Indian Airforce (IAF) finally received its first squadron of five rafale fighter jets out of a deal of 36 Rafales fighter jets signed with France in September 2016. Generally defence deals consume significantly larger time than this but India received its first squadron in just 4 years.
Anyways the path had its own hurdles, for example the main controversy that attached was attached to this deal was cost of each aircraft. Agenda was long run by chief political parties in India and in fact the honourable supreme court of India too was dragged into this matter.
Congress leaders Ghulam Nabi Azad and former minister of state for defence Jitendra Singh, citing Dassault’s annual report, alleged that Egypt and Qatar had paid ₹1,319 crore per aircraft in comparison to ₹1,670 crore paid by India, which represented an increase of ₹351 crore per aircraft. They alleged that acquiring 36 aircraft instead of 126 adversely affected national security. Dassault’s CEO, Eric Trappier responded by saying that the numbers were not comparable as India’s total included costs for Mirage 2000 support and the deliverables for each country was different. He said that India’s deal included after-sales support which was absent from other countries’ deals. On 12 March 2018, Subhash Bhamre informed the Rajya Sabha that the cost of each Rafale was approximately ₹670 crore, although this cost did not include the costs of “associated equipment, weapons, India specific enhancements, maintenance support and services”.
On 23 March 2018, Congress joined Telugu Desam Party and YSR Congress Party in filing a motion of no confidence against the government. In April 2018, Rahul Gandhi alleged that ₹45,000 crore was stolen and given to “an industrialist friend”, referring to Anil Ambani. In May 2018, Rahul Gandhi alleged that UPA had finalised a deal to buy Rafales at ₹700 crore, but Modi cancelled the transfer of technology contract wth HAL and gave it to “his friend’s company”, referring to Reliance Defence Limited. In June 2018, it was reported that Comptroller and Auditor General of India was close to finishing its report on the Rafale acquisition.
How Rafale is Different than Any Other Fighter Aircraft?
Cockpit of Dassault’s Rafale Multirole Combat Fighter
The cockpit has hands-on throttle and stick control (HOTAS). The cockpit is equipped with a heads-up, wide-angle holographic display from Thales Avionique, which provides aircraft control data, mission data and firing cues.
A collimated, multi-image head-level display presents tactical situation and sensor data, while two touchscreen lateral displays show the aircraft system parameters and mission data.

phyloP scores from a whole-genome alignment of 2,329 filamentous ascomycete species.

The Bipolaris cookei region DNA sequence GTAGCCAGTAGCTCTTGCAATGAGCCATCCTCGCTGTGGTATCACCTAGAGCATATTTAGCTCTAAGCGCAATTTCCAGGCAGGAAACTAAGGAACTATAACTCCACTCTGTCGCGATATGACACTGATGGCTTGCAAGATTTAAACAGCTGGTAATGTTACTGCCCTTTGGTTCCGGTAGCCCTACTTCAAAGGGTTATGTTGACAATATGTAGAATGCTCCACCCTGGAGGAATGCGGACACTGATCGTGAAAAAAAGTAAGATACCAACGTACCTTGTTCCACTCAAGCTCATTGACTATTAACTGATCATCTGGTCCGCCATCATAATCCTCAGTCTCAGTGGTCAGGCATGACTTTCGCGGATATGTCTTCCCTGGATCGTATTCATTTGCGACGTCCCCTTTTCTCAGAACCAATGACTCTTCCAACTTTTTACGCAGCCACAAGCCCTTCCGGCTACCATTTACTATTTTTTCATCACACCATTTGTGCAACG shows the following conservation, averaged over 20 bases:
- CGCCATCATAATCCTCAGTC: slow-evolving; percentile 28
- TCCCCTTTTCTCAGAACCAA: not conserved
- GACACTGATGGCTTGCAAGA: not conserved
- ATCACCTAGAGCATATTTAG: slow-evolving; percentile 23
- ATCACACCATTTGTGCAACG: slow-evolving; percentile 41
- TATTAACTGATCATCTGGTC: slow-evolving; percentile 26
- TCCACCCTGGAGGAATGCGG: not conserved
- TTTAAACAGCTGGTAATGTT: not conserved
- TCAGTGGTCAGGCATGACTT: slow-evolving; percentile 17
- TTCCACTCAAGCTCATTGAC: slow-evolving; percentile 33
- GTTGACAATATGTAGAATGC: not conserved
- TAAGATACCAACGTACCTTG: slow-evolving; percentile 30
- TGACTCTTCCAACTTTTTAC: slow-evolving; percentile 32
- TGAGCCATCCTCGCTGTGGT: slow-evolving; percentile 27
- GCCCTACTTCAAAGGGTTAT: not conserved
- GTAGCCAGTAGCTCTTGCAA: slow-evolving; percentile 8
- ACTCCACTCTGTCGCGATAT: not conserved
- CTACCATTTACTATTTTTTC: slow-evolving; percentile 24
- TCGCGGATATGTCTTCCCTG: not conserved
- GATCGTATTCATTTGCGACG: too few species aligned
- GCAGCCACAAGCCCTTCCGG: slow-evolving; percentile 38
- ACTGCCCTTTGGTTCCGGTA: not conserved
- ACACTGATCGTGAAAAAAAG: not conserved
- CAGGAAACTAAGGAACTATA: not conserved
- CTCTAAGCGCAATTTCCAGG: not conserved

The pilot also has a helmet-mounted sight and display. A CCD camera and on-board recorder records the image of the head-up display throughout the mission.
Rafale fighter weapons
Rafale can carry payloads of more than 9 tonnes on 14 hardpoints for the airforce version, with 13 for the naval version. The range of weapons includes: Mica, Magic, Sidewinder, ASRAAM and AMRAAM air to-air missiles; Apache, AS30L, ALARM, HARM, Maverick and PGM100 air-to-ground missiles and Exocet / AM39, Penguin 3 and Harpoon anti-ship missiles.
For a strategic mission the Rafale can deliver the MBDA (formerly Aerospatiale) ASMP stand-off nuclear missile. In December 2004, the MBDA Storm Shadow / Scalp EG stand-off cruise missile was qualified on the Rafale.
In September 2005, the first flight of the MBDA Meteor BVRAAM beyond visual range air-to-air missile was conducted on a Rafale fighter. In December 2005, successful flight trials were carried out from the Charles de Gaulle of the range of Rafale’s weapon systems, Exocet, Scalp-EG, Mica, ASMP-A (to replace the ASMP) and Meteor missiles.
In April 2007, the Rafale carried out the first firing of the Sagem AASM precision-guided bomb, which has both GPS / inertial guidance and, optionally, imaging infrared terminal guidance. Rafale have been equipped with the AASM from 2008. Rafale can carry six AASM missiles, with each aiming to hit the target with 10m accuracy.
The Rafale has a twin gun pod and a Nexter (formerly Giat) 30mm DEFA 791B cannon, which can fire 2,500 rounds a minute. The Rafale is equipped with laser designation pods for laser guidance of air-to-ground missiles.
How much India Needed an Upgrade in IAF?
The induction of Rafale fighter aircrafts into Indian Airforce (IAF) is viewed as a pivotal turning point that will augment the capabilities of Indian defence forces. Certainly its game changers by all means, Rafale in the Indian Airforce will mean winning a prime place among the countries that boast of superior fighting aircrafts. When compared with the air power of Pakistan and many other south Asian countries, Rafale will lift up India’s competence significantly.